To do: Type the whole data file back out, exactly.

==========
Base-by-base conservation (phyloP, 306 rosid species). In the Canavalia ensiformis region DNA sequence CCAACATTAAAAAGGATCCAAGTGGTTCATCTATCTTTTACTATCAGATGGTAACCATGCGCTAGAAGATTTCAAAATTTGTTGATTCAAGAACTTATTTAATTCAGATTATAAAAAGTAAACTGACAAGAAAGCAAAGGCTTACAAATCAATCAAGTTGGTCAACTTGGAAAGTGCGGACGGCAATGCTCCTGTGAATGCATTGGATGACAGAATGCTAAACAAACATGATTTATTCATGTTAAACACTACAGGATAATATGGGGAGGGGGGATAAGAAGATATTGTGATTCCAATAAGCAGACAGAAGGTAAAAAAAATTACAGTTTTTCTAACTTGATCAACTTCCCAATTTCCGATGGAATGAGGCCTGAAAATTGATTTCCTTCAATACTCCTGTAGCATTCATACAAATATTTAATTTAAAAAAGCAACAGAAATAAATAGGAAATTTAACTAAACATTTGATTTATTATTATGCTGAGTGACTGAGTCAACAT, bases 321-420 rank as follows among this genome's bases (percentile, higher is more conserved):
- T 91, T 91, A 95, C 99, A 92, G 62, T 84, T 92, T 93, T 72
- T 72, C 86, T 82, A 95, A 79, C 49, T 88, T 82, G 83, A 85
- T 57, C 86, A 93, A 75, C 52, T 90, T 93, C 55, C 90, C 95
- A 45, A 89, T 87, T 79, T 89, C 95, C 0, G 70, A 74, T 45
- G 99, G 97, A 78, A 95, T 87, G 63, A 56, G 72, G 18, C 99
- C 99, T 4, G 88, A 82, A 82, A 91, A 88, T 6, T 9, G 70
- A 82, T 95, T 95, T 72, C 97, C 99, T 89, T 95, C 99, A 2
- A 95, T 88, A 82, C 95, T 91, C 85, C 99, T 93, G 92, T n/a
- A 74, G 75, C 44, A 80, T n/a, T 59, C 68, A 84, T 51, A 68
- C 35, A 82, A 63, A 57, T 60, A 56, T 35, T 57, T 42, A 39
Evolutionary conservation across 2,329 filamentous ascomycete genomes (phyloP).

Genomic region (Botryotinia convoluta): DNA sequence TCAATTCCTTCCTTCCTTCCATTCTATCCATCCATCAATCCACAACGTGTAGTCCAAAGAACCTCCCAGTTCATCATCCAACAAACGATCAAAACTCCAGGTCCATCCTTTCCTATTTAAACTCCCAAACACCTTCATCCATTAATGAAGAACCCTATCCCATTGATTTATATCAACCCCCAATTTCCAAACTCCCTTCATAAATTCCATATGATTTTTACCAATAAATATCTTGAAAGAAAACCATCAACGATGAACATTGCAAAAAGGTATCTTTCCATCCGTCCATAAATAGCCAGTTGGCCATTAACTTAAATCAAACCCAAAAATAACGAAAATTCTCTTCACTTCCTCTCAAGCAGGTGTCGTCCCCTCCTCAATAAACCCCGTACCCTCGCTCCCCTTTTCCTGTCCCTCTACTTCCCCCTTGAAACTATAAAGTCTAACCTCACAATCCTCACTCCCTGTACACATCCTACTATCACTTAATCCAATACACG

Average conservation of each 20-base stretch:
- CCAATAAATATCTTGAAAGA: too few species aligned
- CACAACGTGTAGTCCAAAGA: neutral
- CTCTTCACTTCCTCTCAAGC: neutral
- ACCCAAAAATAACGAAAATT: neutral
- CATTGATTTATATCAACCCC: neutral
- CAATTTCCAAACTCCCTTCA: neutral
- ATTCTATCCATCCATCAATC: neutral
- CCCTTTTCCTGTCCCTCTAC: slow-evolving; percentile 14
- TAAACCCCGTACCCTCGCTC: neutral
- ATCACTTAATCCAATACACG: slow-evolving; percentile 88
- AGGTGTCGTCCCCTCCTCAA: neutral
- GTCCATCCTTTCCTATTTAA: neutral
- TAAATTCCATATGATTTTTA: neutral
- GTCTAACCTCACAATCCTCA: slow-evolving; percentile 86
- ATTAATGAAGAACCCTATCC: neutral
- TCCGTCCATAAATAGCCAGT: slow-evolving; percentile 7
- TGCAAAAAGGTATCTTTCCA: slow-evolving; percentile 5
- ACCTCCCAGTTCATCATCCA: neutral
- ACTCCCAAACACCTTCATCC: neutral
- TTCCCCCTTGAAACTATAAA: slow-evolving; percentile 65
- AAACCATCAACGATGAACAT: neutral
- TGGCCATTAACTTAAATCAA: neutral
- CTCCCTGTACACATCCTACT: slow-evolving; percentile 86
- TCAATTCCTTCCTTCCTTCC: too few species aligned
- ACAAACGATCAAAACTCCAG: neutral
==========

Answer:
Base-by-base conservation (phyloP, 306 rosid species). In the Canavalia ensiformis region DNA sequence CCAACATTAAAAAGGATCCAAGTGGTTCATCTATCTTTTACTATCAGATGGTAACCATGCGCTAGAAGATTTCAAAATTTGTTGATTCAAGAACTTATTTAATTCAGATTATAAAAAGTAAACTGACAAGAAAGCAAAGGCTTACAAATCAATCAAGTTGGTCAACTTGGAAAGTGCGGACGGCAATGCTCCTGTGAATGCATTGGATGACAGAATGCTAAACAAACATGATTTATTCATGTTAAACACTACAGGATAATATGGGGAGGGGGGATAAGAAGATATTGTGATTCCAATAAGCAGACAGAAGGTAAAAAAAATTACAGTTTTTCTAACTTGATCAACTTCCCAATTTCCGATGGAATGAGGCCTGAAAATTGATTTCCTTCAATACTCCTGTAGCATTCATACAAATATTTAATTTAAAAAAGCAACAGAAATAAATAGGAAATTTAACTAAACATTTGATTTATTATTATGCTGAGTGACTGAGTCAACAT, bases 321-420 rank as follows among this genome's bases (percentile, higher is more conserved):
- T 91, T 91, A 95, C 99, A 92, G 62, T 84, T 92, T 93, T 72
- T 72, C 86, T 82, A 95, A 79, C 49, T 88, T 82, G 83, A 85
- T 57, C 86, A 93, A 75, C 52, T 90, T 93, C 55, C 90, C 95
- A 45, A 89, T 87, T 79, T 89, C 95, C 0, G 70, A 74, T 45
- G 99, G 97, A 78, A 95, T 87, G 63, A 56, G 72, G 18, C 99
- C 99, T 4, G 88, A 82, A 82, A 91, A 88, T 6, T 9, G 70
- A 82, T 95, T 95, T 72, C 97, C 99, T 89, T 95, C 99, A 2
- A 95, T 88, A 82, C 95, T 91, C 85, C 99, T 93, G 92, T n/a
- A 74, G 75, C 44, A 80, T n/a, T 59, C 68, A 84, T 51, A 68
- C 35, A 82, A 63, A 57, T 60, A 56, T 35, T 57, T 42, A 39
Evolutionary conservation across 2,329 filamentous ascomycete genomes (phyloP).

Genomic region (Botryotinia convoluta): DNA sequence TCAATTCCTTCCTTCCTTCCATTCTATCCATCCATCAATCCACAACGTGTAGTCCAAAGAACCTCCCAGTTCATCATCCAACAAACGATCAAAACTCCAGGTCCATCCTTTCCTATTTAAACTCCCAAACACCTTCATCCATTAATGAAGAACCCTATCCCATTGATTTATATCAACCCCCAATTTCCAAACTCCCTTCATAAATTCCATATGATTTTTACCAATAAATATCTTGAAAGAAAACCATCAACGATGAACATTGCAAAAAGGTATCTTTCCATCCGTCCATAAATAGCCAGTTGGCCATTAACTTAAATCAAACCCAAAAATAACGAAAATTCTCTTCACTTCCTCTCAAGCAGGTGTCGTCCCCTCCTCAATAAACCCCGTACCCTCGCTCCCCTTTTCCTGTCCCTCTACTTCCCCCTTGAAACTATAAAGTCTAACCTCACAATCCTCACTCCCTGTACACATCCTACTATCACTTAATCCAATACACG

Average conservation of each 20-base stretch:
- CCAATAAATATCTTGAAAGA: too few species aligned
- CACAACGTGTAGTCCAAAGA: neutral
- CTCTTCACTTCCTCTCAAGC: neutral
- ACCCAAAAATAACGAAAATT: neutral
- CATTGATTTATATCAACCCC: neutral
- CAATTTCCAAACTCCCTTCA: neutral
- ATTCTATCCATCCATCAATC: neutral
- CCCTTTTCCTGTCCCTCTAC: slow-evolving; percentile 14
- TAAACCCCGTACCCTCGCTC: neutral
- ATCACTTAATCCAATACACG: slow-evolving; percentile 88
- AGGTGTCGTCCCCTCCTCAA: neutral
- GTCCATCCTTTCCTATTTAA: neutral
- TAAATTCCATATGATTTTTA: neutral
- GTCTAACCTCACAATCCTCA: slow-evolving; percentile 86
- ATTAATGAAGAACCCTATCC: neutral
- TCCGTCCATAAATAGCCAGT: slow-evolving; percentile 7
- TGCAAAAAGGTATCTTTCCA: slow-evolving; percentile 5
- ACCTCCCAGTTCATCATCCA: neutral
- ACTCCCAAACACCTTCATCC: neutral
- TTCCCCCTTGAAACTATAAA: slow-evolving; percentile 65
- AAACCATCAACGATGAACAT: neutral
- TGGCCATTAACTTAAATCAA: neutral
- CTCCCTGTACACATCCTACT: slow-evolving; percentile 86
- TCAATTCCTTCCTTCCTTCC: too few species aligned
- ACAAACGATCAAAACTCCAG: neutral